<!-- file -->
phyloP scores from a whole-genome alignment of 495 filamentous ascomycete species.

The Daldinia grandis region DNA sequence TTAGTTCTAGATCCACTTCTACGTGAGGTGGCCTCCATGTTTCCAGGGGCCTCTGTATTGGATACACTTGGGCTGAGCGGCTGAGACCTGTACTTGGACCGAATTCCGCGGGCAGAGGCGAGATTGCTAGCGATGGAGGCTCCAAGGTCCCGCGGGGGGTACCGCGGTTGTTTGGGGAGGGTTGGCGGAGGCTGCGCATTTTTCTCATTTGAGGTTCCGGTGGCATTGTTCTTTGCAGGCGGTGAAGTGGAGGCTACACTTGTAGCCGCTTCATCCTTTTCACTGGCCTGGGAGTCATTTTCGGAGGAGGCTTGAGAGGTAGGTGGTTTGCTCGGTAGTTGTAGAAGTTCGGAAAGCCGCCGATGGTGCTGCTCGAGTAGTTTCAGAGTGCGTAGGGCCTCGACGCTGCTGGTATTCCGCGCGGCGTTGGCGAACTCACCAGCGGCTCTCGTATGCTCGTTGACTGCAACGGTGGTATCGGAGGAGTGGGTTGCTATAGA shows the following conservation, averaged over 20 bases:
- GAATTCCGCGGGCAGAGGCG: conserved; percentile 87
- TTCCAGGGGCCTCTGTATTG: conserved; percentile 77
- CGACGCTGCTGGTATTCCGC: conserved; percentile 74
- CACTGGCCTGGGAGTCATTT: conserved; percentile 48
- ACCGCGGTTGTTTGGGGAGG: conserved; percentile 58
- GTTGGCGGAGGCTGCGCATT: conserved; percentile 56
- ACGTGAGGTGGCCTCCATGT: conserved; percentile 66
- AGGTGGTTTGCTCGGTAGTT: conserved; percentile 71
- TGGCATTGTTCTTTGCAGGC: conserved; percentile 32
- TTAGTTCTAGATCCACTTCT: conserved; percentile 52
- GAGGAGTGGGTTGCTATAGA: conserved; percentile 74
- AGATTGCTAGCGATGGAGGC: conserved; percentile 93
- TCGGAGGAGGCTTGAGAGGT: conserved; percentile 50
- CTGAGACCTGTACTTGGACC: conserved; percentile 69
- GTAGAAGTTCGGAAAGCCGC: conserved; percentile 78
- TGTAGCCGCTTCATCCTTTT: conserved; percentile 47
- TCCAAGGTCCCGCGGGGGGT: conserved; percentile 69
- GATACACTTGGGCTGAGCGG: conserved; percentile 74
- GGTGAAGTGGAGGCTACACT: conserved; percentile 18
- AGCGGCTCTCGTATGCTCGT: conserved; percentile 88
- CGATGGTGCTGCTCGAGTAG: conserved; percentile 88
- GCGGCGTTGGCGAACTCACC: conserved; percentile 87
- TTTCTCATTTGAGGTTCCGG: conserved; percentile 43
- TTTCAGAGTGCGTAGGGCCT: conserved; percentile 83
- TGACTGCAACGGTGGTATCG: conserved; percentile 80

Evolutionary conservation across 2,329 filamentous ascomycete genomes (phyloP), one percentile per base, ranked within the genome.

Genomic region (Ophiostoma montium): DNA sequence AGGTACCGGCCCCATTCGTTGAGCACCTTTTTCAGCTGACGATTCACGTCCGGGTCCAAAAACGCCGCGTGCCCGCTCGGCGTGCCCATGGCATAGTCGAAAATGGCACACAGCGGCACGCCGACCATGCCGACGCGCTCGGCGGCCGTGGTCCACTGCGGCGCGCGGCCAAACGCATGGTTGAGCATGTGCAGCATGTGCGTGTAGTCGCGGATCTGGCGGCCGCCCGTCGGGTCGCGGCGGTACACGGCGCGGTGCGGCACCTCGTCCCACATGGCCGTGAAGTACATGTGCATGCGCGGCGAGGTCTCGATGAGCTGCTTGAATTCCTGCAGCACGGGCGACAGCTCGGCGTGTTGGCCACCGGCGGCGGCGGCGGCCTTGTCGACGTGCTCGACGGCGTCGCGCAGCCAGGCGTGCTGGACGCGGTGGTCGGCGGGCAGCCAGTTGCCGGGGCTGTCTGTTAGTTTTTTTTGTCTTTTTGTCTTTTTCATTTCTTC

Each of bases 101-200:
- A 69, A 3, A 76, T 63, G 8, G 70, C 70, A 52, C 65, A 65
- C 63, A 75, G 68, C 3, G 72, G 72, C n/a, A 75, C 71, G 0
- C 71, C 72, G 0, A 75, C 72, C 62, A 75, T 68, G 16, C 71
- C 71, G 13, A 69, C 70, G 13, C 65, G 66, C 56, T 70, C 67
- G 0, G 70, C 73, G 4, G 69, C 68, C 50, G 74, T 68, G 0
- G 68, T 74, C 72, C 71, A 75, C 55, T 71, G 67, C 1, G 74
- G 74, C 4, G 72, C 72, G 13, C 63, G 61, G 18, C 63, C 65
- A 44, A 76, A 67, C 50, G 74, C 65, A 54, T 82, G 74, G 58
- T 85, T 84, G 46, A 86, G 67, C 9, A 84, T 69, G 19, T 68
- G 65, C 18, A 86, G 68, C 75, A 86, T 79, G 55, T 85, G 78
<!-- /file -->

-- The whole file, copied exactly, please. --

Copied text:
phyloP scores from a whole-genome alignment of 495 filamentous ascomycete species.

The Daldinia grandis region DNA sequence TTAGTTCTAGATCCACTTCTACGTGAGGTGGCCTCCATGTTTCCAGGGGCCTCTGTATTGGATACACTTGGGCTGAGCGGCTGAGACCTGTACTTGGACCGAATTCCGCGGGCAGAGGCGAGATTGCTAGCGATGGAGGCTCCAAGGTCCCGCGGGGGGTACCGCGGTTGTTTGGGGAGGGTTGGCGGAGGCTGCGCATTTTTCTCATTTGAGGTTCCGGTGGCATTGTTCTTTGCAGGCGGTGAAGTGGAGGCTACACTTGTAGCCGCTTCATCCTTTTCACTGGCCTGGGAGTCATTTTCGGAGGAGGCTTGAGAGGTAGGTGGTTTGCTCGGTAGTTGTAGAAGTTCGGAAAGCCGCCGATGGTGCTGCTCGAGTAGTTTCAGAGTGCGTAGGGCCTCGACGCTGCTGGTATTCCGCGCGGCGTTGGCGAACTCACCAGCGGCTCTCGTATGCTCGTTGACTGCAACGGTGGTATCGGAGGAGTGGGTTGCTATAGA shows the following conservation, averaged over 20 bases:
- GAATTCCGCGGGCAGAGGCG: conserved; percentile 87
- TTCCAGGGGCCTCTGTATTG: conserved; percentile 77
- CGACGCTGCTGGTATTCCGC: conserved; percentile 74
- CACTGGCCTGGGAGTCATTT: conserved; percentile 48
- ACCGCGGTTGTTTGGGGAGG: conserved; percentile 58
- GTTGGCGGAGGCTGCGCATT: conserved; percentile 56
- ACGTGAGGTGGCCTCCATGT: conserved; percentile 66
- AGGTGGTTTGCTCGGTAGTT: conserved; percentile 71
- TGGCATTGTTCTTTGCAGGC: conserved; percentile 32
- TTAGTTCTAGATCCACTTCT: conserved; percentile 52
- GAGGAGTGGGTTGCTATAGA: conserved; percentile 74
- AGATTGCTAGCGATGGAGGC: conserved; percentile 93
- TCGGAGGAGGCTTGAGAGGT: conserved; percentile 50
- CTGAGACCTGTACTTGGACC: conserved; percentile 69
- GTAGAAGTTCGGAAAGCCGC: conserved; percentile 78
- TGTAGCCGCTTCATCCTTTT: conserved; percentile 47
- TCCAAGGTCCCGCGGGGGGT: conserved; percentile 69
- GATACACTTGGGCTGAGCGG: conserved; percentile 74
- GGTGAAGTGGAGGCTACACT: conserved; percentile 18
- AGCGGCTCTCGTATGCTCGT: conserved; percentile 88
- CGATGGTGCTGCTCGAGTAG: conserved; percentile 88
- GCGGCGTTGGCGAACTCACC: conserved; percentile 87
- TTTCTCATTTGAGGTTCCGG: conserved; percentile 43
- TTTCAGAGTGCGTAGGGCCT: conserved; percentile 83
- TGACTGCAACGGTGGTATCG: conserved; percentile 80

Evolutionary conservation across 2,329 filamentous ascomycete genomes (phyloP), one percentile per base, ranked within the genome.

Genomic region (Ophiostoma montium): DNA sequence AGGTACCGGCCCCATTCGTTGAGCACCTTTTTCAGCTGACGATTCACGTCCGGGTCCAAAAACGCCGCGTGCCCGCTCGGCGTGCCCATGGCATAGTCGAAAATGGCACACAGCGGCACGCCGACCATGCCGACGCGCTCGGCGGCCGTGGTCCACTGCGGCGCGCGGCCAAACGCATGGTTGAGCATGTGCAGCATGTGCGTGTAGTCGCGGATCTGGCGGCCGCCCGTCGGGTCGCGGCGGTACACGGCGCGGTGCGGCACCTCGTCCCACATGGCCGTGAAGTACATGTGCATGCGCGGCGAGGTCTCGATGAGCTGCTTGAATTCCTGCAGCACGGGCGACAGCTCGGCGTGTTGGCCACCGGCGGCGGCGGCGGCCTTGTCGACGTGCTCGACGGCGTCGCGCAGCCAGGCGTGCTGGACGCGGTGGTCGGCGGGCAGCCAGTTGCCGGGGCTGTCTGTTAGTTTTTTTTGTCTTTTTGTCTTTTTCATTTCTTC

Each of bases 101-200:
- A 69, A 3, A 76, T 63, G 8, G 70, C 70, A 52, C 65, A 65
- C 63, A 75, G 68, C 3, G 72, G 72, C n/a, A 75, C 71, G 0
- C 71, C 72, G 0, A 75, C 72, C 62, A 75, T 68, G 16, C 71
- C 71, G 13, A 69, C 70, G 13, C 65, G 66, C 56, T 70, C 67
- G 0, G 70, C 73, G 4, G 69, C 68, C 50, G 74, T 68, G 0
- G 68, T 74, C 72, C 71, A 75, C 55, T 71, G 67, C 1, G 74
- G 74, C 4, G 72, C 72, G 13, C 63, G 61, G 18, C 63, C 65
- A 44, A 76, A 67, C 50, G 74, C 65, A 54, T 82, G 74, G 58
- T 85, T 84, G 46, A 86, G 67, C 9, A 84, T 69, G 19, T 68
- G 65, C 18, A 86, G 68, C 75, A 86, T 79, G 55, T 85, G 78